In this edited selection of his journals, Matthew Flinders, Australia's greatest navigator and the man who named our island continent, describes in captivating detail his epic mission to map our shores between 1796 and 1803.
Edited and introduced by Tim Flannery, Terra Australis is a vital step toward a new understanding of our own history. Flinders tells of meeting and communicating with Aborigines, of the scrub and wilderness. His descriptions of the difficulties that he and his sailors faced still bristle with energy and immediacy two hundred years later. This is Flinders' story in his own words, neglected until now, but destined to be eagerly read by all ages.
First published in two-volumes in 1814, this is the enthralling account of the circumnavigation of Australia, by the man who gave our country its name.
About the Authors
Matthew Flinders was born in England in 1774. In 1789, defying his father's wishes that he enter the field of medicine, Flinders volunteered his services to the British Navy. He became the greatest early navigator of Australia, and explored the Australian coastline with George Bass in his eight-foot long vessel Tom Thumb and later Tom Thumb II. His account of his journeys, A Voyage to Terra Australis, is one of the great achievements of our literature.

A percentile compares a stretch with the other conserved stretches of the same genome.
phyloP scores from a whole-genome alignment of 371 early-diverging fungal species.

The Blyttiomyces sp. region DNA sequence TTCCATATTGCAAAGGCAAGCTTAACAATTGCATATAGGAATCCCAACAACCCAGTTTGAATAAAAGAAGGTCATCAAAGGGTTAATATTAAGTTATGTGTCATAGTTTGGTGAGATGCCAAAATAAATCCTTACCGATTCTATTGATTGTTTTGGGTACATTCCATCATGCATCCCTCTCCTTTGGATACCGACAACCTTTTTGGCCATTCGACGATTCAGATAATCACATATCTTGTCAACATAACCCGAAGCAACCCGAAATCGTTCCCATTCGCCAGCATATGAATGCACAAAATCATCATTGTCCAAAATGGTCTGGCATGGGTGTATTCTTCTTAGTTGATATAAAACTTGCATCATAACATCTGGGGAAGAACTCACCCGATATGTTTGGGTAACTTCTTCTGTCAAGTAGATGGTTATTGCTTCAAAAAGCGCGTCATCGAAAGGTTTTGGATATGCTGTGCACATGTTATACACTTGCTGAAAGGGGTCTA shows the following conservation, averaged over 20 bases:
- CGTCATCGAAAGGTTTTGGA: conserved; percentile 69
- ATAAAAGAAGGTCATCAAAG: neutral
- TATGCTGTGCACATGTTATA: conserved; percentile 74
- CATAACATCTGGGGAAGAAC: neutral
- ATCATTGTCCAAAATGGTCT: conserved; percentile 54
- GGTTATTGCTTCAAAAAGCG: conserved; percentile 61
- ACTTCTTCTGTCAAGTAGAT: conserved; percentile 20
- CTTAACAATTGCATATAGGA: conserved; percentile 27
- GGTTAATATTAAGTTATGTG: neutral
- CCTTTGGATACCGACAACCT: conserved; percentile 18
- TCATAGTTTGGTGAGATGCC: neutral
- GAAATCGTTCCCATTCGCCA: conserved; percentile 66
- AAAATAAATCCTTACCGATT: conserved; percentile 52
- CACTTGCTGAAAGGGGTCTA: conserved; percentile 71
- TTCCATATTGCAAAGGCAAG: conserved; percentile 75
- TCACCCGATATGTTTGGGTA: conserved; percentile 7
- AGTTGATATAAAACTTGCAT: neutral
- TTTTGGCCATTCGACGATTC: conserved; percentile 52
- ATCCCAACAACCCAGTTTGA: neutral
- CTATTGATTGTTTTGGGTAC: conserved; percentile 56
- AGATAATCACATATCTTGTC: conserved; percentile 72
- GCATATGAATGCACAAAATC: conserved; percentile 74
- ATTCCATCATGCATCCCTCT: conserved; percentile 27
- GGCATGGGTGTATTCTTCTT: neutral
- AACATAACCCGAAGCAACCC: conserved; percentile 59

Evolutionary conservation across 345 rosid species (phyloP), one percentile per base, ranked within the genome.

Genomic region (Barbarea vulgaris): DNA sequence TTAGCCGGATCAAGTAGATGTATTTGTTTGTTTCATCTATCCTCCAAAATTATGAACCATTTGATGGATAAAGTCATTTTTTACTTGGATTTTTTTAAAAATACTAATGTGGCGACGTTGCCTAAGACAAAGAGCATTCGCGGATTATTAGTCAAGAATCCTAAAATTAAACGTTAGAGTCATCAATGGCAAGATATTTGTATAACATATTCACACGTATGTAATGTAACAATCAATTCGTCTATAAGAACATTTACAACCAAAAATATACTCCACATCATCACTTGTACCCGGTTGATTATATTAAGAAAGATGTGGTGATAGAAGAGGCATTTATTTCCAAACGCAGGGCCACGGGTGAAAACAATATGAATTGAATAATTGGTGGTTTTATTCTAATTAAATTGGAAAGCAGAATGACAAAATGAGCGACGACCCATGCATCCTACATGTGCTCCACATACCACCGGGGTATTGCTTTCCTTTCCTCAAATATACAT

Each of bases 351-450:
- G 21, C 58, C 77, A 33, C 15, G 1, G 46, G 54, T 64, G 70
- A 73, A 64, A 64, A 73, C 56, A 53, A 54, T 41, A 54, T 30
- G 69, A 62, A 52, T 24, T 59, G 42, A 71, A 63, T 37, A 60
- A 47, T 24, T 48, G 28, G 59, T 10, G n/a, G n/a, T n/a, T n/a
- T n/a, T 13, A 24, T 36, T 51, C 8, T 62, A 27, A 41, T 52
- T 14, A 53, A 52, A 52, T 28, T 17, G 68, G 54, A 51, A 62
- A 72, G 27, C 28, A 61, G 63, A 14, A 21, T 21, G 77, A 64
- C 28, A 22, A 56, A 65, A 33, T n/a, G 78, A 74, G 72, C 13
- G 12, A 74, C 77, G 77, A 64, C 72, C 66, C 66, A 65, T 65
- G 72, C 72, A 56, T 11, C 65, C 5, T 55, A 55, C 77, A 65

Tim Flannery is a bestselling writer, scientist and explorer. He has published over a dozen books, most recently Among the Islands: Adventures in the Pacific. In 2011 he was appointed chief commissioner of the Australian Climate Commission.
Number Of Pages: 312
Published: 26th April 2012
Publisher: Recording for the Blind & Dyslexic